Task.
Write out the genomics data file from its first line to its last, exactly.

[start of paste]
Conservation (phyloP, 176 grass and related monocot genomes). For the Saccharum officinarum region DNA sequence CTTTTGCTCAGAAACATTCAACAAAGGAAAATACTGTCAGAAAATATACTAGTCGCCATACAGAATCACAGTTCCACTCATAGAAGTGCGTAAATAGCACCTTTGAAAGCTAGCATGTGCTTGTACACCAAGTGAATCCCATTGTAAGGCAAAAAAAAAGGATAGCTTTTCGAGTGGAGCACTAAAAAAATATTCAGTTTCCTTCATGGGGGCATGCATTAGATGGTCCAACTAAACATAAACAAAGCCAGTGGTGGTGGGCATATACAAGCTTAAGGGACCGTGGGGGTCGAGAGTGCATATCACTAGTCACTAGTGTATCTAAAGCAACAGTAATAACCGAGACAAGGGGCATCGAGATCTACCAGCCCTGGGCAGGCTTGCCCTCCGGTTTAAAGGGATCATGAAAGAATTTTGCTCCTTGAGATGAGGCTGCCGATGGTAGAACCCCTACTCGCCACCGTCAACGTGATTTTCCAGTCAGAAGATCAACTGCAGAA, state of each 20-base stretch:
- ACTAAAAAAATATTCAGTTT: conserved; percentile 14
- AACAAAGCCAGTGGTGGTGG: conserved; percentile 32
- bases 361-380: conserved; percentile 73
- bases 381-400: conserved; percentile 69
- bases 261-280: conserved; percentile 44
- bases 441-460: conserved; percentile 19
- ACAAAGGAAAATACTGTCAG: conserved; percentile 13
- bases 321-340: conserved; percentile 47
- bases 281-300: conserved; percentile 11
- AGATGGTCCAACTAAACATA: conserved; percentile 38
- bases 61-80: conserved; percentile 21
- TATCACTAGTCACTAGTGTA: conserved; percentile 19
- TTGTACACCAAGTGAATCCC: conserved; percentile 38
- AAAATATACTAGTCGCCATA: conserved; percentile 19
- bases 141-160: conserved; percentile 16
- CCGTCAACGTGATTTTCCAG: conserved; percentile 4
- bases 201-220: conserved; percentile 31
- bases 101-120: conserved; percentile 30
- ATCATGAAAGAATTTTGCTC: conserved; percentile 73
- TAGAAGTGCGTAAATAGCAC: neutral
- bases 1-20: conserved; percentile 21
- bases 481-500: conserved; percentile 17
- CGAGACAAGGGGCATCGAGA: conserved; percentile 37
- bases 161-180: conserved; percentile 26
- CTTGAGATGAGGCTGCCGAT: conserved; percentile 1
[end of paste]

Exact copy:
Conservation (phyloP, 176 grass and related monocot genomes). For the Saccharum officinarum region DNA sequence CTTTTGCTCAGAAACATTCAACAAAGGAAAATACTGTCAGAAAATATACTAGTCGCCATACAGAATCACAGTTCCACTCATAGAAGTGCGTAAATAGCACCTTTGAAAGCTAGCATGTGCTTGTACACCAAGTGAATCCCATTGTAAGGCAAAAAAAAAGGATAGCTTTTCGAGTGGAGCACTAAAAAAATATTCAGTTTCCTTCATGGGGGCATGCATTAGATGGTCCAACTAAACATAAACAAAGCCAGTGGTGGTGGGCATATACAAGCTTAAGGGACCGTGGGGGTCGAGAGTGCATATCACTAGTCACTAGTGTATCTAAAGCAACAGTAATAACCGAGACAAGGGGCATCGAGATCTACCAGCCCTGGGCAGGCTTGCCCTCCGGTTTAAAGGGATCATGAAAGAATTTTGCTCCTTGAGATGAGGCTGCCGATGGTAGAACCCCTACTCGCCACCGTCAACGTGATTTTCCAGTCAGAAGATCAACTGCAGAA, state of each 20-base stretch:
- ACTAAAAAAATATTCAGTTT: conserved; percentile 14
- AACAAAGCCAGTGGTGGTGG: conserved; percentile 32
- bases 361-380: conserved; percentile 73
- bases 381-400: conserved; percentile 69
- bases 261-280: conserved; percentile 44
- bases 441-460: conserved; percentile 19
- ACAAAGGAAAATACTGTCAG: conserved; percentile 13
- bases 321-340: conserved; percentile 47
- bases 281-300: conserved; percentile 11
- AGATGGTCCAACTAAACATA: conserved; percentile 38
- bases 61-80: conserved; percentile 21
- TATCACTAGTCACTAGTGTA: conserved; percentile 19
- TTGTACACCAAGTGAATCCC: conserved; percentile 38
- AAAATATACTAGTCGCCATA: conserved; percentile 19
- bases 141-160: conserved; percentile 16
- CCGTCAACGTGATTTTCCAG: conserved; percentile 4
- bases 201-220: conserved; percentile 31
- bases 101-120: conserved; percentile 30
- ATCATGAAAGAATTTTGCTC: conserved; percentile 73
- TAGAAGTGCGTAAATAGCAC: neutral
- bases 1-20: conserved; percentile 21
- bases 481-500: conserved; percentile 17
- CGAGACAAGGGGCATCGAGA: conserved; percentile 37
- bases 161-180: conserved; percentile 26
- CTTGAGATGAGGCTGCCGAT: conserved; percentile 1